By Chrissi DiMartino ‘18
“What’s the point [of scary movies]? They’re all the same. Some stupid killer stalking some big-breasted girl who can’t act who is always running up the stairs when she should be running out the front door. It’s insulting.”—Sidney Prescott
You think you know the story of the Scream movies. You’re probably used to seeing the Ghostface mask everywhere during the month of October, probably paired with long black robes and a plastic machete filled with fake blood. If you haven’t seen these movies yet, then this is the perfect time of year to take a visit to the town of Woodsboro.
The movies center around Sidney Prescott, played by Neve Campbell, and the murder of her mother, Maureen, a year prior to the events of the first movie. Sidney is just starting to resume her normal life with her friends and boyfriend (Skeet Ulrich) when two of her classmates are brutally murdered. It quickly becomes apparent that Sidney is the killer’s intended target as she receives multiple calls and is attacked by them.
The first movie culminates in a bloodbath at a house party. The sequel is a revenge plot that has the killer following Sidney to college, while the third focuses on the circumstances of Maureen Prescott’s life and murder. The fourth movie brings Sidney back to Woodsboro so the events of the movies can come full circle.
You may think that these movies are just another notch on the belt of late horror genius, Wes Craven, but he almost passed up the opportunity to work on them. He was considering getting out of the horror genre completely because he was tired of the clichés, misogyny, and overall violence. He was originally going to title Scream “Scary Movie” because he wanted make it a tongue-in-cheek horror film, a parody of the “rules” that every horror movie follows. These rules are a common theme throughout all four movies and vary depending on the movie. It was also a remark on how desensitized society has become to violence.
To do this, he uses the character of Gale Weathers (Courtney Cox), a reporter who has written books about Maureen Prescott’s death and the first Woodsboro murders. The latter was turned into a movie, which we see in the sequel. The movies-within-the-movies, called Stab, continue to run parallel to the events of the actual movies. In the third Scream, the murders take place at a Hollywood movie studio that’s filming one of them. When Sidney visits the set, she is horrified to see her childhood home recreated for the purpose of exploiting the tragedies she’s endured.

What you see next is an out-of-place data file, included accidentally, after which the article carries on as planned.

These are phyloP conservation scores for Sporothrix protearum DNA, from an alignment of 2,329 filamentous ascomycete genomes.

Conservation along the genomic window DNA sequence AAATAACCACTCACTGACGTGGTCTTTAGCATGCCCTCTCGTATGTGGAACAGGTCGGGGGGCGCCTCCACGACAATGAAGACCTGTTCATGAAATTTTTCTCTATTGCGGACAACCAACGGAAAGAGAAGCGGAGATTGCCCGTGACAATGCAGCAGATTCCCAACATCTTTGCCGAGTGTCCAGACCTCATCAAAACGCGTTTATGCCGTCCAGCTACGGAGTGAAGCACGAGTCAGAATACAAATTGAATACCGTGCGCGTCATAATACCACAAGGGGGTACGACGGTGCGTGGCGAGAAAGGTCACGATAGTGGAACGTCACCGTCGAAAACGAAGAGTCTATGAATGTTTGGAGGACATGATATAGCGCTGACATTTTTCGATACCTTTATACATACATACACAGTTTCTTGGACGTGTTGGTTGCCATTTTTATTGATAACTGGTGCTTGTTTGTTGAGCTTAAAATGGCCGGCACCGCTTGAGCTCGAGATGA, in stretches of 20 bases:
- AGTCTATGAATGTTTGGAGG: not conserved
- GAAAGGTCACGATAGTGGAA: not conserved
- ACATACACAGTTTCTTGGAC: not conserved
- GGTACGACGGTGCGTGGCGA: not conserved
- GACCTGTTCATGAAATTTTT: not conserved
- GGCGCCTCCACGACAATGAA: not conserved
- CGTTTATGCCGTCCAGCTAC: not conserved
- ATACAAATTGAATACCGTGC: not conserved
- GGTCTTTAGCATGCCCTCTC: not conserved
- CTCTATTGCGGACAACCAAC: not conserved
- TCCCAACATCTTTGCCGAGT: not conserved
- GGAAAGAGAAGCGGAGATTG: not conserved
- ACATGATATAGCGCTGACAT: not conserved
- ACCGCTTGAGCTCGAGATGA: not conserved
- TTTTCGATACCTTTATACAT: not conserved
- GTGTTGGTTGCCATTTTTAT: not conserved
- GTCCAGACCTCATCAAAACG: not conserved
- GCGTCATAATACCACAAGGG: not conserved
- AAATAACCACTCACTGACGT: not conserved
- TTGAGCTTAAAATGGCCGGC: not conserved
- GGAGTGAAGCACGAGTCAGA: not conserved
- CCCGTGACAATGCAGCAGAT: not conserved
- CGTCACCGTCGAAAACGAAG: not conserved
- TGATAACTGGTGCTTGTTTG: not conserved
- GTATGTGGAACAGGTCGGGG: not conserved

For the first movie and its sequels, the rules come to us in the form of Randy Meeks (Jamie Kennedy), one of Sidney’s friends and a bona fide expert on the horror genre. For the first movie, the rules are essentially: not to sin, don’t ask “Who’s there?” or say “I’ll be back.” The rules change with every additional movie. In the sequel, the body count is always bigger and the death scenes are more elaborate, and you must never assume that the killer is dead. For the third movie in the franchise, the killer is superhuman or just extremely hard to kill. Anyone, including the main character, can die, and the past will come back to haunt you.
In the fourth movie, a group of film students from Woodsboro High explain to Sidney and Gale that in modern horror movies, the death scenes are way more extreme and it doesn’t matter how good of a person you are; no one is safe. Technology is almost always involved, and don’t try to mess with the original.
Each movie contains elements of the previous ones. The killers are all related in some way, and the fourth one has a killer recreating the original murders. Even Sidney’s cousin, Jill (Emma Roberts) and her group of friends seem to mirror Sidney’s original friend group. The horror movie trivia game in the opening scene where Casey Becker (Drew Barrymore) plays for her life is only replicated at the end of the fourth movie with Hayden Panettiere, despite being the defining trait of the Scream movies.
These movies are just as clever and funny as they are gory and scary; entertaining the viewer while also poking fun at its own genre. They’re perfect movies for Halloween. It’s a scream, baby.
Release Dates in Order: December 1996, December 1997, February 2000, April 2011
Fun Fact: The party scene near the end of the film runs for forty-two minutes in total. It took a total of twenty-one days, from sunrise to sundown, to shoot. After it wrapped, the crew had t-shirts made that read “I survived scene 118!”